Left: Sarah Olmsted Thomas and Gwen Grastorf; right: Mark Jaster and Sabrina Mandell in ‘Pocket Moxie: A Happenstance Vaudeville.’ Photos by Ross Corsair.

Gwen Grastorf, a Happenstance member since 2012, had a recurring bit as a yodeling German, who repeatedly and literally got the hook off stage. She and Thomas also played, with the help of puppetry, the kid sisters in “Baby Sister Blues” (1922) by Henry I. Marshall & Marion Sunshine.

Actor and puppeteer Alex Vernon, half of Alex and Olmsted, with which he creates original puppet works, did impressive ventriloquist work as part of his Walt and Woody act. I found it amusing that Woody the puppet was told by his boss at the pencil factory that he had “raw potential.”

The cast did a magnificent job with “Shine On Harvest Moon” (1915) by Nora Bayes-Norworth & Jack Norworth. That number included sweet harmonies and a charming puppet clown.

Alex Vernon, Mark Jaster, Gwen Grastorf, Sabrina Mandell, and Sarah Olmsted Thomas in ‘Pocket Moxie: A Happenstance Vaudeville.’ Photo by Blonnie Brooks.

Jaster and Mandell’s set, in Baltimore Theater Project’s welcoming black box, consisted of house-left musical instruments and a hat rack, and center stage dressing partitions, which served as the performers’ backstage and a cache for many props. Mandell’s costume design evoked the early 20th century quite well, with suits and top hats for the men, and frilly dresses for the women.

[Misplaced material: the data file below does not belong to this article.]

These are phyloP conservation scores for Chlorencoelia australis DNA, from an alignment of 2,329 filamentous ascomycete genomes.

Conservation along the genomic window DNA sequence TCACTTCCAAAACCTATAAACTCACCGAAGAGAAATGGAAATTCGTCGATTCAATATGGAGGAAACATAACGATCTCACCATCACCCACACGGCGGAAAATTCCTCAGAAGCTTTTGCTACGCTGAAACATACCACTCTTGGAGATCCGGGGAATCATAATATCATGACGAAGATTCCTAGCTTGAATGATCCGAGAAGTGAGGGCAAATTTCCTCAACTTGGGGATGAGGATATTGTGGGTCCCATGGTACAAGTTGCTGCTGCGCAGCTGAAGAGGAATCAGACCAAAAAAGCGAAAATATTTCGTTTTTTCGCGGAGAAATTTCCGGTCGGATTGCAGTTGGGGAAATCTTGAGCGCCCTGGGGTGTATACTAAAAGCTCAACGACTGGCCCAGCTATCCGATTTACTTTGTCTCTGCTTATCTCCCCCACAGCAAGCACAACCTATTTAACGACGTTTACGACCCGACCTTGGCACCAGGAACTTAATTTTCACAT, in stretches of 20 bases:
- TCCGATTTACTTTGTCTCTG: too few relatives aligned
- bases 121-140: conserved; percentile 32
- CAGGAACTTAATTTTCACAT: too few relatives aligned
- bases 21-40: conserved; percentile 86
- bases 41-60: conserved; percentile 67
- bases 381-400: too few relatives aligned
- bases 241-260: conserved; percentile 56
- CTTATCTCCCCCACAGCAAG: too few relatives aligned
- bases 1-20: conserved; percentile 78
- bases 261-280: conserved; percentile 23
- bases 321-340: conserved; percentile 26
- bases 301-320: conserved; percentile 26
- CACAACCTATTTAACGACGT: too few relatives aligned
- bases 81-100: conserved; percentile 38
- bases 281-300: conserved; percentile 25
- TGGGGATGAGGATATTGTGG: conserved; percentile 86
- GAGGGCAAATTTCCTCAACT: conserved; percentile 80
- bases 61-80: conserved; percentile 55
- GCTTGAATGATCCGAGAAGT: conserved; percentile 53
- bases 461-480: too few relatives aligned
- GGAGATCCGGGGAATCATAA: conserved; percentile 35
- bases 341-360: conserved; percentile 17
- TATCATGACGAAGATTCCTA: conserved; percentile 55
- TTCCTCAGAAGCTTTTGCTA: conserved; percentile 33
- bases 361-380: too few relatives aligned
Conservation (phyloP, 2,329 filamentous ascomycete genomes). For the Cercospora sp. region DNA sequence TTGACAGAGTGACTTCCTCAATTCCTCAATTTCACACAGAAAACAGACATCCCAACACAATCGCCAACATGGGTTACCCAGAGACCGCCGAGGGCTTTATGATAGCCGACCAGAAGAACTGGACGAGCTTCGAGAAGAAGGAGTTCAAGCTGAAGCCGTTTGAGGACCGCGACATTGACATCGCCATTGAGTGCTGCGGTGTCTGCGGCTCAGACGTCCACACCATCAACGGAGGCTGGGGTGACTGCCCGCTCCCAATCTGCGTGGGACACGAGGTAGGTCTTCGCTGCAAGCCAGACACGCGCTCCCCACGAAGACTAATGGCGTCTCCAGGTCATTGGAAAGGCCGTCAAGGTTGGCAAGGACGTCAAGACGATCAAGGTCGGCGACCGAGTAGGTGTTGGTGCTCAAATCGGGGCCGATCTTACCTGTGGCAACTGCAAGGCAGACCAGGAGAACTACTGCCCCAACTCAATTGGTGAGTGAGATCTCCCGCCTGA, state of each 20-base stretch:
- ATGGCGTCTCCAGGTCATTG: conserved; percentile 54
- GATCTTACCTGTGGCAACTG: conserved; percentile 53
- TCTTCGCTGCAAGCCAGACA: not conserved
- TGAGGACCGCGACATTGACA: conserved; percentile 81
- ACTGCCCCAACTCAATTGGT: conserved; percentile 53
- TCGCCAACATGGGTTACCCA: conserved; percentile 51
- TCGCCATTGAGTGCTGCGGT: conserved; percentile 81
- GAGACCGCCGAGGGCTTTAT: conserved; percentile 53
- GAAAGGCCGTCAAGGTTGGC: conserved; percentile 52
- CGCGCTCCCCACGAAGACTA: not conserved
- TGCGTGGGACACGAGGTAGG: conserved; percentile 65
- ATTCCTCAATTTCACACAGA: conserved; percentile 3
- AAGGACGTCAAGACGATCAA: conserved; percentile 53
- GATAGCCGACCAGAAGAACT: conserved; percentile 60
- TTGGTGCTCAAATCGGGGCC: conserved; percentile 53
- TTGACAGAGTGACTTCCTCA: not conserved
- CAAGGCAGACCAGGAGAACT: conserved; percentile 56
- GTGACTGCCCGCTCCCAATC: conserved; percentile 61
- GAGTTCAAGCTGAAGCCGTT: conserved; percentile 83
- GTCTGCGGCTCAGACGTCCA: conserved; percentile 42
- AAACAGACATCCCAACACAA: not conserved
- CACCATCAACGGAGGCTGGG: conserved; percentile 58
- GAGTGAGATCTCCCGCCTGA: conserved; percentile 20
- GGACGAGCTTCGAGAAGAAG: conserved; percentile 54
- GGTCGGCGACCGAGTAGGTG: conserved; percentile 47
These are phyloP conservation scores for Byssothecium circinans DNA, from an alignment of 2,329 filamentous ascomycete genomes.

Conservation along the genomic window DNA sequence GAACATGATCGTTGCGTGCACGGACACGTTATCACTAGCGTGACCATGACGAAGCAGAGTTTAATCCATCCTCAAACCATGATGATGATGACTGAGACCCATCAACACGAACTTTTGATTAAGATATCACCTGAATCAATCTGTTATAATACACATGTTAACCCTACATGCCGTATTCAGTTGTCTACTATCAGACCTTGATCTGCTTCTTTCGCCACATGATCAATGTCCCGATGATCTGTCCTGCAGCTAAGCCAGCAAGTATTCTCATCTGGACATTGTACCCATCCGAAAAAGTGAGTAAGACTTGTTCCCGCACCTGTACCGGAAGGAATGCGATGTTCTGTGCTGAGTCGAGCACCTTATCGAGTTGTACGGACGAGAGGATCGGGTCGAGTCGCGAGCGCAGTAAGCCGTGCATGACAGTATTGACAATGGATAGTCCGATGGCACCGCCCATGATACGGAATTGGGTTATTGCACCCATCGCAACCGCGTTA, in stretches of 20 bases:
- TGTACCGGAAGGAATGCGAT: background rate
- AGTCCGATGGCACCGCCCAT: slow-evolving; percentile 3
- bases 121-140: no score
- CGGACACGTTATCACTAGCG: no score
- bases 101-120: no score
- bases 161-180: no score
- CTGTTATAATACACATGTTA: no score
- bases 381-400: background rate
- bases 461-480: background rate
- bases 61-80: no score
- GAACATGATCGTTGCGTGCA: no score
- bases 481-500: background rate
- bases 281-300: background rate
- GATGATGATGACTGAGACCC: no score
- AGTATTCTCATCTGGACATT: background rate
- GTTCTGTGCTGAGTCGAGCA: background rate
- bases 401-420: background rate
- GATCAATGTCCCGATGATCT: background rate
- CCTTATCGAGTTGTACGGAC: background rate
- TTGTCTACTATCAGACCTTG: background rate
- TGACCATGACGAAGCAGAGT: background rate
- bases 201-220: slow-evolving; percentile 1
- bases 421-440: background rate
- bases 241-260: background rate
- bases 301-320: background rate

This is an ideal show for families. You’ll be taken back in time by Pocket Moxie: A Happenstance Vaudeville to an era of slapstick, dance, puppets, and corniness.

Running Time: About 70 minutes, with no intermission.

Pocket Moxie: A Happenstance Vaudeville plays through November 13, 2022, presented by Happenstance Theater performing at Baltimore Theater Project, 45 West Preston Street, Baltimore, MD. Performances are Thursdays, Fridays, and Saturdays at 8 pm, with Saturday and Sunday matinees at 3 pm. For tickets (general admission $25    seniors/artists/military $20, students $15) call the box office at 410-752-8558 or purchase online.

The program for Pocket Moxie: A Happenstance Vaudeville is online here.

COVID Safety: For the safety of our artists, crew, staff, and patrons, you must wear a mask while inside Theatre Project except while actively eating or drinking. If you have any COVID-associated symptoms the day of the show, please do not attend. See Baltimore Theater Project’s COVID Safety Plan here.

Pocket Moxie: A Happenstance Vaudeville
Ensemble/Performers: Gwen Grastorf, Mark Jaster, Sabrina Mandell, Sarah Olmsted Thomas, and Alex Vernon.
Set Design/Construction/Painting: Mark Jaster and Sabrina Mandell
Costume Design: Sabrina Mandell
Costume Construction: Nancy Mendez, Lois Dunlop, and Sabrina Mandell
Humanette Dolls: Nancy Mendez
Woody Dummy/Head Crank/Pierrot Puppet: Alex Vernon